Bats have long been maligned by humans -- a taboo, a creature to be shunned. These little furry animals that fly seemed to be half-bird, half-mammal, and looked ugly.
But today they are being given their proper recognition as valuable to mankind in the ecological system. Many plants, such as bananas and the endangered saguaro cactus, are dependent upon bats for pollination because they bloom at night. Bats are also responsible for 95% of the reforestation of the tropical rain forests through their dispersal of seeds.
Their immediate appeal to most people is their enormous capacity for consuming insects. A nocturnal animal, the bat eats when the insects are out, in contrast to birds, which eat during the day. Some bat species consume half their weight in a night -- as many as 600 or more gnat-sized insects an hour!
A single little brown bat or Myotis lucifugas or the big brown bat or Eptesicus fuscus, some of the most abundant and widespread bats in North America, can eat 3,000 to 7,000 mosquitoes each night, and a bat can live to be 20 years old. That's a pretty effective insecticide, especially when you consider that it doesn't poison other creatures or make holes in the ozone layer!
Bats are misunderstood creatures that are generally quite harmless to people. They do not become tangled in your hair, nor do they attack humans. Contrary to misconceptions, disease transmission from bats to people is easily avoided. Never handle bats and the odds of being harmed will be extremely remote.
In more than four decades, public health records indicate that only 16 people in the United States and Canada have died of bat-borne diseases... Placed in perspective, this means that the odds of anyone dying of a disease from a bat are much less than one in a million. In contrast, in the United States alone more than 10 people die annually from dog attacks, not to mention dog- and cat-transmitted diseases. - Dr. Merlin D. Tuttle, America's Neighborhood Bats, University of Texas Press, Austin, 1988. In contrast, several children in a million are likely to die each year from encephalitis contracted through a mosquito bite.
In the Orient these gentle animals are symbols of good luck, long life and happiness. They are meticulous in their grooming, spending a fair part of the day and night combing and grooming their fur.
When bats fly, they navigate by means of an sophisticated echolocation system. The bat sends out signals of sound energy, which are reflected back, giving it the location of an object as well as its texture and other characteristics. They can avoid a single human hair with extreme accuracy, even in total darkness, giving lie to the myth that bats are blind.
Bats are feeling the housing crunch as much as people, with their favorite old hollow trees, barns, and old houses disappearing. For this reason many bats are choosing bat houses as permanent roosting sites.
In order for bat houses to be successful they need to meet specific criteria, such as, narrow crevices at the bottom for bats to enter and screened or rough surfaces inside for them to hold onto. A bat house should be hung at least 10 to 15 feet above the ground, sheltered from the wind, and unobstructed by obstacles to flying, such as power lines and tree branches. Bat houses located near a source of water, especially a marsh, lake or stream, are most likely to attract bats, as this habitat attracts insects and provides a plentiful food supply for the bats. To keep the interior very warm, place the house on the side of a building or tree which receives several hours of morning or afternoon sun 100-110 degrees F is required by nursery colonies. If you are located in a cooler climate you may want to add tar paper or dark colored shingles to the bat house roof to help warm the house. If you are located in a warmer climate the bat house can be painted a beige or tan color using latex pain, or mounted as is. The pine wood will weather nicely to an attractive silver gray color which blends well with outdoor environments.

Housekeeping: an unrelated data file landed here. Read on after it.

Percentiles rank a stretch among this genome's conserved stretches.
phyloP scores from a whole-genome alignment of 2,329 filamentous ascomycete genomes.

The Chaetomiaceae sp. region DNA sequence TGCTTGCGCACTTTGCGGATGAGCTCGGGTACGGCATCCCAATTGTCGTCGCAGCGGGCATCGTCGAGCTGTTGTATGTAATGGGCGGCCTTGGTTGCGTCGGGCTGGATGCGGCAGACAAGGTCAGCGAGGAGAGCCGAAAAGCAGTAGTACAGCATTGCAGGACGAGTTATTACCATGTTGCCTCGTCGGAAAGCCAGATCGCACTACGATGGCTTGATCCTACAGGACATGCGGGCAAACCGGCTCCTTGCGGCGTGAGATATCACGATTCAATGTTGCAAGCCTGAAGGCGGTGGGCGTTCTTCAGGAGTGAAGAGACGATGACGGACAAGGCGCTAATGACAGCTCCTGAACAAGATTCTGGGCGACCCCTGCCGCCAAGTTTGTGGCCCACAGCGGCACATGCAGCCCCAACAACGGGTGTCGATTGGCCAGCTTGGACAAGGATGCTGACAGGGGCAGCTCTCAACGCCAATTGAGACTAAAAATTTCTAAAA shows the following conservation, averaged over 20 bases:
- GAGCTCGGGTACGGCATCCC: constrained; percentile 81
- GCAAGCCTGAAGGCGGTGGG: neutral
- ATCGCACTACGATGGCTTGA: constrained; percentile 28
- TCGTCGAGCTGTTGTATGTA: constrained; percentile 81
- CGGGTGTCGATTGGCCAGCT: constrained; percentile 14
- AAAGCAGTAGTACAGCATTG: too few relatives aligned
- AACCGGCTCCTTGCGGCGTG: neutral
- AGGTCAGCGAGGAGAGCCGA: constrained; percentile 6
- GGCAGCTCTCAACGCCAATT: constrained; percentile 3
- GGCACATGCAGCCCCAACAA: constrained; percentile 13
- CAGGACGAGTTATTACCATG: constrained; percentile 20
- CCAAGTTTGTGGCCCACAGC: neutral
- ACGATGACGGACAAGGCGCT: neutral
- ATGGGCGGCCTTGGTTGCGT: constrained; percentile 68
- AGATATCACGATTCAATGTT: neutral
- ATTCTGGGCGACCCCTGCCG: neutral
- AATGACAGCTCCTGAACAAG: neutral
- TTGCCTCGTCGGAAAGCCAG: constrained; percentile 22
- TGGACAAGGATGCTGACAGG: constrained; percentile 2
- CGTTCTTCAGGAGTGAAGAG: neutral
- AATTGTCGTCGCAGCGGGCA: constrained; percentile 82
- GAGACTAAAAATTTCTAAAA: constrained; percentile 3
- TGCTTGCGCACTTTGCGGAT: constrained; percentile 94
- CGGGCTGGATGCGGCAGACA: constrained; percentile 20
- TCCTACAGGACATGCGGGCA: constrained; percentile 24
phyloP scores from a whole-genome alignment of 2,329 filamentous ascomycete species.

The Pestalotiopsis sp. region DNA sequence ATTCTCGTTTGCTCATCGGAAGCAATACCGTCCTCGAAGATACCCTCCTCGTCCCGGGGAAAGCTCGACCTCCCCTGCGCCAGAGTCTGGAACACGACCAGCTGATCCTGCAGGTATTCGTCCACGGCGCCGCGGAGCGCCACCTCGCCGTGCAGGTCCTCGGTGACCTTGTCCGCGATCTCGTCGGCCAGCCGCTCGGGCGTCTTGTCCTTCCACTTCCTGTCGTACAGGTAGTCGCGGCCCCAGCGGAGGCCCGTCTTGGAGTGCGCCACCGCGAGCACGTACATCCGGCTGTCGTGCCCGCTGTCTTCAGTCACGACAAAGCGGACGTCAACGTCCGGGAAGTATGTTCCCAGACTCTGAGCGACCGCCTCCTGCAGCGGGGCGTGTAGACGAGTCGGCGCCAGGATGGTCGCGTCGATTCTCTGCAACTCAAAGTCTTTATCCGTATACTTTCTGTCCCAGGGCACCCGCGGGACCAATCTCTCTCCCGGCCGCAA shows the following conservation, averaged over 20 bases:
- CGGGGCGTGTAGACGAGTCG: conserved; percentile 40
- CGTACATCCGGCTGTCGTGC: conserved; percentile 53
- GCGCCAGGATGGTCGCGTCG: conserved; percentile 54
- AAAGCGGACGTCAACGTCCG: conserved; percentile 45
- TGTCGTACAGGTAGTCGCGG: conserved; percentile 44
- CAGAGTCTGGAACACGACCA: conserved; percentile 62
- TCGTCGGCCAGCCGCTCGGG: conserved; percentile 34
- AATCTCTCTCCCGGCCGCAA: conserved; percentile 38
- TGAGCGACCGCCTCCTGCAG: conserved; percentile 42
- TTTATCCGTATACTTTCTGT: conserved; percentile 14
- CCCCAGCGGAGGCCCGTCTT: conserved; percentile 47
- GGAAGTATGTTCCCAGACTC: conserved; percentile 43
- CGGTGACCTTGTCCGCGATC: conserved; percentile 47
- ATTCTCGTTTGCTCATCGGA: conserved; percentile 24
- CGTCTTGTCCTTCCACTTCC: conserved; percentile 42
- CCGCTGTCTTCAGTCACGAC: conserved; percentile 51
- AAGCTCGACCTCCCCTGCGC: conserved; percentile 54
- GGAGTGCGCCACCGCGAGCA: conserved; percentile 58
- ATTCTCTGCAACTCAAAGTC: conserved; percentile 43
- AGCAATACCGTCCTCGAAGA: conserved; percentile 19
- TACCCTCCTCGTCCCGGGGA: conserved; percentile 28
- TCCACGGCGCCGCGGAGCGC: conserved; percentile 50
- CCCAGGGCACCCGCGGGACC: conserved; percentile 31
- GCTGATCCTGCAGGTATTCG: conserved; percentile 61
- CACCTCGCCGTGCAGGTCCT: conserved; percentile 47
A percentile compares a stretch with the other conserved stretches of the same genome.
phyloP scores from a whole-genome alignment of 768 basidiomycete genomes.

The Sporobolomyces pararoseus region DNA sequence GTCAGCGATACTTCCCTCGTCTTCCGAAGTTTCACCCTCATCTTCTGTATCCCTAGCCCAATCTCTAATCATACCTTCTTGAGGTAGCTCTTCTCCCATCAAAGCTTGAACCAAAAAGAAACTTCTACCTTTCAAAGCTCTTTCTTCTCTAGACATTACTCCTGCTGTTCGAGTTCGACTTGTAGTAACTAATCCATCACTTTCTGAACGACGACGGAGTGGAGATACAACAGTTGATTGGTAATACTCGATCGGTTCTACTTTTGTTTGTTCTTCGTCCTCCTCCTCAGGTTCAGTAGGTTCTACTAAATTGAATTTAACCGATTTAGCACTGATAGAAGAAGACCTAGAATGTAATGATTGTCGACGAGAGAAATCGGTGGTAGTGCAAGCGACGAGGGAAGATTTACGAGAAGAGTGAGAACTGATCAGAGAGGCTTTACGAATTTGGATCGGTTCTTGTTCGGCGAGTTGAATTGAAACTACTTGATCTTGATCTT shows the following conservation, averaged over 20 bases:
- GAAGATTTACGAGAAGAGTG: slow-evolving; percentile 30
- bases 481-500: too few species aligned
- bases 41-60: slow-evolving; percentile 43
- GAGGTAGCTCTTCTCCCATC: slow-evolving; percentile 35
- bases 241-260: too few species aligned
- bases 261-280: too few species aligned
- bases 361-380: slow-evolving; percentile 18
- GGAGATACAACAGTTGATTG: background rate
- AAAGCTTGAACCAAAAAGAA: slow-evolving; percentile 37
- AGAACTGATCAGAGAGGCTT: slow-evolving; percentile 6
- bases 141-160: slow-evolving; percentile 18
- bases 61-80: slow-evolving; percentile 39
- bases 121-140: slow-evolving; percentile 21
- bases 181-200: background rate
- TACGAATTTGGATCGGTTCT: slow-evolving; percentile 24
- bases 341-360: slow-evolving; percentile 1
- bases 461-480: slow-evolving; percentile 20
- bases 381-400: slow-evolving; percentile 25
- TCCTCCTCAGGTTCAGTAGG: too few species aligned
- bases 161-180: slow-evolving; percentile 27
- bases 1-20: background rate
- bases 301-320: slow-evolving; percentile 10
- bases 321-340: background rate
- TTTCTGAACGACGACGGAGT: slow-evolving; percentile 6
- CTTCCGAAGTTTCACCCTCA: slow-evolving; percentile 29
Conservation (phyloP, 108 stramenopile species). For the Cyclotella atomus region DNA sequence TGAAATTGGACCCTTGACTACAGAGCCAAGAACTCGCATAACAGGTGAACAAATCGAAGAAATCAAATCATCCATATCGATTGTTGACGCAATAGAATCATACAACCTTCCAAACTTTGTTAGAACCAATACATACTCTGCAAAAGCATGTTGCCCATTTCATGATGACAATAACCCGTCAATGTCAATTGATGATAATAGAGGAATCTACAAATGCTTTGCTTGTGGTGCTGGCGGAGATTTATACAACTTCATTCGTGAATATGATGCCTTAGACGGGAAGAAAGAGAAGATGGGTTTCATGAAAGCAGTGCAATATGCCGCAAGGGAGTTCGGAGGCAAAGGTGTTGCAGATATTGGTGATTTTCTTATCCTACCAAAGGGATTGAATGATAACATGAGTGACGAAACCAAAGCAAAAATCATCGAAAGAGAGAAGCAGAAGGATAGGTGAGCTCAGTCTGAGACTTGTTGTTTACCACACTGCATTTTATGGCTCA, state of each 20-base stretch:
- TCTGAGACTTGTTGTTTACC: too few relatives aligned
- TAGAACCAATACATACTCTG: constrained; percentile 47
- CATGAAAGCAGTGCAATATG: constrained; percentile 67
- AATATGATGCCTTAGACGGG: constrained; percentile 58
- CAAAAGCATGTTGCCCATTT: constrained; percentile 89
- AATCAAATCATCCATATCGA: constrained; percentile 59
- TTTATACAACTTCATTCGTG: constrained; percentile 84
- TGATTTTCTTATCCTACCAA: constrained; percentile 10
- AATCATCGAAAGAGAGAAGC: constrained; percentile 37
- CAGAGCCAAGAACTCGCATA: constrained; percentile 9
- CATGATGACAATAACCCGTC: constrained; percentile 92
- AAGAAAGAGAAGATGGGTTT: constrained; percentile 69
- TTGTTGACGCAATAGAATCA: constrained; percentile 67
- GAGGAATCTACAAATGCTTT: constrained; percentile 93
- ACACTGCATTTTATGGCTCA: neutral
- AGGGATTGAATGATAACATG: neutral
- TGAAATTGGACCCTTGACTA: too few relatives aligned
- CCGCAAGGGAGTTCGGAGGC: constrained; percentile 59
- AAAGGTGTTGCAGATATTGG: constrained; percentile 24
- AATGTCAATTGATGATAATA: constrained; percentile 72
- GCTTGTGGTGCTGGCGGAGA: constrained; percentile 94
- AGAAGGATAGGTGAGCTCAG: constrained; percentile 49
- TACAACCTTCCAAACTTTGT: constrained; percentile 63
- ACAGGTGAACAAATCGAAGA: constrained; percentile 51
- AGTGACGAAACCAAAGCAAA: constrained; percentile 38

During winter months bats living in Canada and the northern two-thirds of the US migrate south or to nearby caves for a period of hibernation, as most bat species cannot survive subfreezing temperatures.
Bats are in need of protection if they are to survive. They have proven themselves as valuable members of our ecosystem, and we must increase the awareness of people who have the ability to protect or to destroy these little creatures.
Bats are declining, world-wide, at an alarming rate, due to human misunderstanding. They have typically only one offspring per year, making their comeback slow and in need of our help.
These bat houses are handcrafted of select, kiln-dried eastern white pine for durability, attractiveness, and insulation qualities. The walls are thick to keep the interior warm. They are rough-sawn to provide a surface for the bats to hang onto.
Inside are several partitions, because bats like narrow spaces, and this allows more surface room for roosting bats. The houses are open at the bottom to eliminate the need for cleaning, and to prevent birds from nesting in the house.
Frequently Asked Questions